“Preguntame Algo” from Arzalez

Translated to mean ‘ask me something’ the new reggaeton single “Preguntame Algo” from vibrant South Texan singer/songwriter Arzalez answers a wide range of emotional ponderings. Sharing the listener his heartfelt requests, Arzalez’ vocals hover over a modern rhythmic bedrock. The mesmerizing percussion and his crisp voice in “Preguntame Algo” has a loftiness tone, making the often distressed lyrical content all the more real. The single is from the forthcoming album Aquel Futuro Ahora.

Sung in Spanish, “Preguntame Algo” transcends boundaries and stateliness. One doesn’t have to speak Español fluently to glean an emotional connection to Arzalez’s pain and confusion. Arzalez, a moniker that combines his parents’ surnames “Garza” and “Gonzalez”, sings from a place of the heart that seems to be worried about his parents. I interpreted the guilt to be from a son that can’t be near his aging parents, erstwhile, maybe they are estranged. Quiero eschuchar tu voz (I want to hear your voice)…silencio duele amor (silent hurts love) he sings with the same strife as a rock ballad.


The undercurrent pulsating beneath him is like a meandering river, uncertain where the water flow will land, only that it must go forward. I think, too, he’s coming from an artist that still has a lot of questions to ask his parents. He wants to know certain things about who they were as a young couple; he wants them to ask him, too, what is going on his life. Don’t let the personal touch in the lyrics fool you as a listener, this song is relatable on many levels. As the invisible clock ticks, I think Arzalez is facing a new reality to heal broken wounds.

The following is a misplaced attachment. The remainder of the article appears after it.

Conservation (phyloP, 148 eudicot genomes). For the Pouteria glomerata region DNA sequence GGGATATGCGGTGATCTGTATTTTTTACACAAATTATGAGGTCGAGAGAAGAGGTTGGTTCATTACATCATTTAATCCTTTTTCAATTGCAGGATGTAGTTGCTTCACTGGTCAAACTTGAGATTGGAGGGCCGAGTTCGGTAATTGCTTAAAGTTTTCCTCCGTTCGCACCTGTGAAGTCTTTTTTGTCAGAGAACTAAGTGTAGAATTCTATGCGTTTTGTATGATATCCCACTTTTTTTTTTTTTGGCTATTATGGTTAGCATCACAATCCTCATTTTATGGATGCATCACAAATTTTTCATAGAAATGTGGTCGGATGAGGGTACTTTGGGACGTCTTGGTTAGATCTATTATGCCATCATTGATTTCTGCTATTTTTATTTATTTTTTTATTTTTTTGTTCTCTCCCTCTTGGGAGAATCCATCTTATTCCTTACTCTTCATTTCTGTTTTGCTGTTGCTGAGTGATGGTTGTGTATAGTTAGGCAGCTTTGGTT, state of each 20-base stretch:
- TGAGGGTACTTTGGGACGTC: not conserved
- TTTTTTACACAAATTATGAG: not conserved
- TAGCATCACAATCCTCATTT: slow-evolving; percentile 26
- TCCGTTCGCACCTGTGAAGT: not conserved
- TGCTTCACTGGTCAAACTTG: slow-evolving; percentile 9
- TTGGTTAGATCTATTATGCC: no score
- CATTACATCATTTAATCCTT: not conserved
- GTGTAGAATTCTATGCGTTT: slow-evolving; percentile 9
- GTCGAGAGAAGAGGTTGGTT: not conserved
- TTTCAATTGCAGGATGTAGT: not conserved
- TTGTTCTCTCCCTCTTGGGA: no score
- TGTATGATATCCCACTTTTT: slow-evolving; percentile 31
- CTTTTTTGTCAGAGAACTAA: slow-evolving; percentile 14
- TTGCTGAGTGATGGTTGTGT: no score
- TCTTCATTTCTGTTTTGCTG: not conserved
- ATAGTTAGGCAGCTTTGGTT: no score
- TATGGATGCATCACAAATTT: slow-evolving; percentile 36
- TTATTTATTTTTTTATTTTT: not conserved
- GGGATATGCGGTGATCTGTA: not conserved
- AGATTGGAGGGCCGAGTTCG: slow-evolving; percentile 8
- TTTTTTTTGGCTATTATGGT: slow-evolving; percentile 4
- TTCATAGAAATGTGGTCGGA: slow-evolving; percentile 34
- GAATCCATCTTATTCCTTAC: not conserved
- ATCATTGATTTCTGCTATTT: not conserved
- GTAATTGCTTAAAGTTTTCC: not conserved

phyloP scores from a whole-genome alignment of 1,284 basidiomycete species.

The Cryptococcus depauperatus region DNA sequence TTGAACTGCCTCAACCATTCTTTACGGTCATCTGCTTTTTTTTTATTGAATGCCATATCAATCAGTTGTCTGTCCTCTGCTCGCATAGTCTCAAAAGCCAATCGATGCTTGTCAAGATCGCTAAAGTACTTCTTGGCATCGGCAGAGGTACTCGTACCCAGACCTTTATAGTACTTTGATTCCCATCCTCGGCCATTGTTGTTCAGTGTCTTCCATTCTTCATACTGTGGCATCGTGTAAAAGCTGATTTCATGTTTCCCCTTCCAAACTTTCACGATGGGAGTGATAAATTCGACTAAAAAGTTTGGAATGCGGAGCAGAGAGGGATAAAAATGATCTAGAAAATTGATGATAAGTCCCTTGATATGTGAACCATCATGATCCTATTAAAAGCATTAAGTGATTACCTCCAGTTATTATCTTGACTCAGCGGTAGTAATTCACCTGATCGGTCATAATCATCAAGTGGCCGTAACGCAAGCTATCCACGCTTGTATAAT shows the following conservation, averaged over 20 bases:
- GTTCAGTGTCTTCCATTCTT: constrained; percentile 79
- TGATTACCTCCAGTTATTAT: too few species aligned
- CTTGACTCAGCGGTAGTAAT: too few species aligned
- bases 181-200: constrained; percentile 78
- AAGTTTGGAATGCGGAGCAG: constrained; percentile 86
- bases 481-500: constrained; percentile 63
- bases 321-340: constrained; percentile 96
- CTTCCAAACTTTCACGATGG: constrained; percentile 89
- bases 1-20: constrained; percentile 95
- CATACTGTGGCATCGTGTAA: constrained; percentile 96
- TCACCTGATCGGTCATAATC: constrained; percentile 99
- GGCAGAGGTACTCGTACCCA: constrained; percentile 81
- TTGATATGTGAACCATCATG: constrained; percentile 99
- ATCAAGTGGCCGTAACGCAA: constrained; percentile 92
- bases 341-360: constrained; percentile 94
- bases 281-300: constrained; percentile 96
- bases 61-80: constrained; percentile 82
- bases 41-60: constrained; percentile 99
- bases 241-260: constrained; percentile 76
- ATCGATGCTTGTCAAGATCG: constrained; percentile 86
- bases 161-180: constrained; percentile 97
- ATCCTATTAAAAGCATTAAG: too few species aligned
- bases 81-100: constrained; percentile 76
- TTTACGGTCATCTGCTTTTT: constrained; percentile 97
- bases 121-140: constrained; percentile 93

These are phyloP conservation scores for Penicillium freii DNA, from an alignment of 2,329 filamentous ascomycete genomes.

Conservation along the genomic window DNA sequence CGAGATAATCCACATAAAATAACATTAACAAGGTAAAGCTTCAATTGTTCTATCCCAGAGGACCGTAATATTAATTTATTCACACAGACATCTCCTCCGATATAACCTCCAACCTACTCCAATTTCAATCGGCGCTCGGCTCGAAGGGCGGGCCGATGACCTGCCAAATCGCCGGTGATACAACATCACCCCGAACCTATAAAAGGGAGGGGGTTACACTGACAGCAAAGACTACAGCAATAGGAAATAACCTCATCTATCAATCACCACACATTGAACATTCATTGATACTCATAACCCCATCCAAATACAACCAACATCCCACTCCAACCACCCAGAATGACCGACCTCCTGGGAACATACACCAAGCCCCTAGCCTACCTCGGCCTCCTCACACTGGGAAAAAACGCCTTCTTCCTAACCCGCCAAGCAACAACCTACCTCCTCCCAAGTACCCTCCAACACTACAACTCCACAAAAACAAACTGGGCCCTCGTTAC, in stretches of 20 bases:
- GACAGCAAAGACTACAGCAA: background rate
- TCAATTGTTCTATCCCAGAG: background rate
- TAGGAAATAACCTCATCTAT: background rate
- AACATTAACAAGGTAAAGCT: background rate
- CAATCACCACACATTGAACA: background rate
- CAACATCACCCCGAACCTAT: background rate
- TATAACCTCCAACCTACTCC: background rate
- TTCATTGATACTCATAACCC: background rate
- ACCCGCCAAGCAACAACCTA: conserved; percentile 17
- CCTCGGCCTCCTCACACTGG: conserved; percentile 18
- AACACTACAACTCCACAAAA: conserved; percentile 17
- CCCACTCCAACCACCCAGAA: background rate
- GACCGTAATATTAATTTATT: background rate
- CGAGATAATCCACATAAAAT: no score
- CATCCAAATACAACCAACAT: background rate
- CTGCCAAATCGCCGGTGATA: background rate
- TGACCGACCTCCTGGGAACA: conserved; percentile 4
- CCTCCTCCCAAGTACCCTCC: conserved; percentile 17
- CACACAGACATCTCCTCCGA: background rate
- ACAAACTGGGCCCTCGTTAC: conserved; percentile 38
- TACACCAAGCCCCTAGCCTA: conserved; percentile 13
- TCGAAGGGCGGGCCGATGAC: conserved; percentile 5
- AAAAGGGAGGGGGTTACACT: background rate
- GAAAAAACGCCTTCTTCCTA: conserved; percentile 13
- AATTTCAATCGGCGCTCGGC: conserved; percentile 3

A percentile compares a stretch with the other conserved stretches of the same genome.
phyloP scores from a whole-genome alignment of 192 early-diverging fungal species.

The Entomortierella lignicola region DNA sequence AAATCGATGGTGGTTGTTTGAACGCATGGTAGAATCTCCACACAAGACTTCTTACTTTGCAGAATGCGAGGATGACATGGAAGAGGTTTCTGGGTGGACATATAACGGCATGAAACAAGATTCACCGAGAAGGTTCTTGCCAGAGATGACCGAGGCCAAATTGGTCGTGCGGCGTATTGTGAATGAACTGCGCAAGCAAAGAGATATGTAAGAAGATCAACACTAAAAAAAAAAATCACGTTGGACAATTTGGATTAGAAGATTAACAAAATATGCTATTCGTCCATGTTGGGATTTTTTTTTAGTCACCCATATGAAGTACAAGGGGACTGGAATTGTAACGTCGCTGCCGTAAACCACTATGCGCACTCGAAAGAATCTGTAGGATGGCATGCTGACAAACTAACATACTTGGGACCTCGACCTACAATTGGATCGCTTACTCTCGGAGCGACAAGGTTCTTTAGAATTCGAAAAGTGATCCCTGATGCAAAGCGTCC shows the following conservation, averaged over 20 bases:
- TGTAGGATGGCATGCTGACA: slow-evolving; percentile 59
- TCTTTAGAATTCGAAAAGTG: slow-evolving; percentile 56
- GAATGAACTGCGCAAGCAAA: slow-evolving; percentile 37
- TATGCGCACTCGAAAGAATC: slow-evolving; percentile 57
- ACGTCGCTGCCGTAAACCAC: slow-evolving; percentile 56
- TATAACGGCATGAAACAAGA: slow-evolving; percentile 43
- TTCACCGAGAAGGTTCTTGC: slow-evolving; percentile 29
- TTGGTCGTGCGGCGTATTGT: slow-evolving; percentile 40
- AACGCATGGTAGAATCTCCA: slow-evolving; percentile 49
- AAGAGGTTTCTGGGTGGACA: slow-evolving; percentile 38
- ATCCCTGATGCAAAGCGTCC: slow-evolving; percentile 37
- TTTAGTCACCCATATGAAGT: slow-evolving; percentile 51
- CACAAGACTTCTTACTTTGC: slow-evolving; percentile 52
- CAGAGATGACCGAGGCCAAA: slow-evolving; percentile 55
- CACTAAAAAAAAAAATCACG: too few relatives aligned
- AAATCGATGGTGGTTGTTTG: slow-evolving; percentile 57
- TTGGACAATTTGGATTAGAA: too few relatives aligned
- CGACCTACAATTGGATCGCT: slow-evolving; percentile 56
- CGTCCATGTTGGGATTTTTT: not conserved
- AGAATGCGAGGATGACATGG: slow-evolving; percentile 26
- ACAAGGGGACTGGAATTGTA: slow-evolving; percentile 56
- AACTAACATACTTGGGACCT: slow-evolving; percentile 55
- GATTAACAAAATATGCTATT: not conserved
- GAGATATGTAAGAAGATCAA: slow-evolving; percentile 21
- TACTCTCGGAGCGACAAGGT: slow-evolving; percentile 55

The murkiness of the music bed does have many bright spots. Hushed within the tapestry is a concertina or accordion-like sound. I think this addition to the sonic bed adds both sunshine and nostalgia. Arzalez doesn’t overdo the sound, and he blends in a wide swath of modern riffs and EDM-like beats. He drives home the idea of an emotional escape with a slightly ambient sheen. On first listen, it might sound ambitious, but after the song has marinated, Arzalez’s work grabs you and is par for the course for an exciting artist who’s star is rising. When it’s all said and done, this song is for pop rock fans in the Latin world, but surprisingly, I think Ed Sheeran (especially the song “Shape of You”) fans will like the hooky music. Again, one doesn’t have to know the language to be charmed by Arzalez’s magnetic voice.

Anne Hollister

Written by Anne Hollister

We do music reviews for Independent Artists and Publicists.



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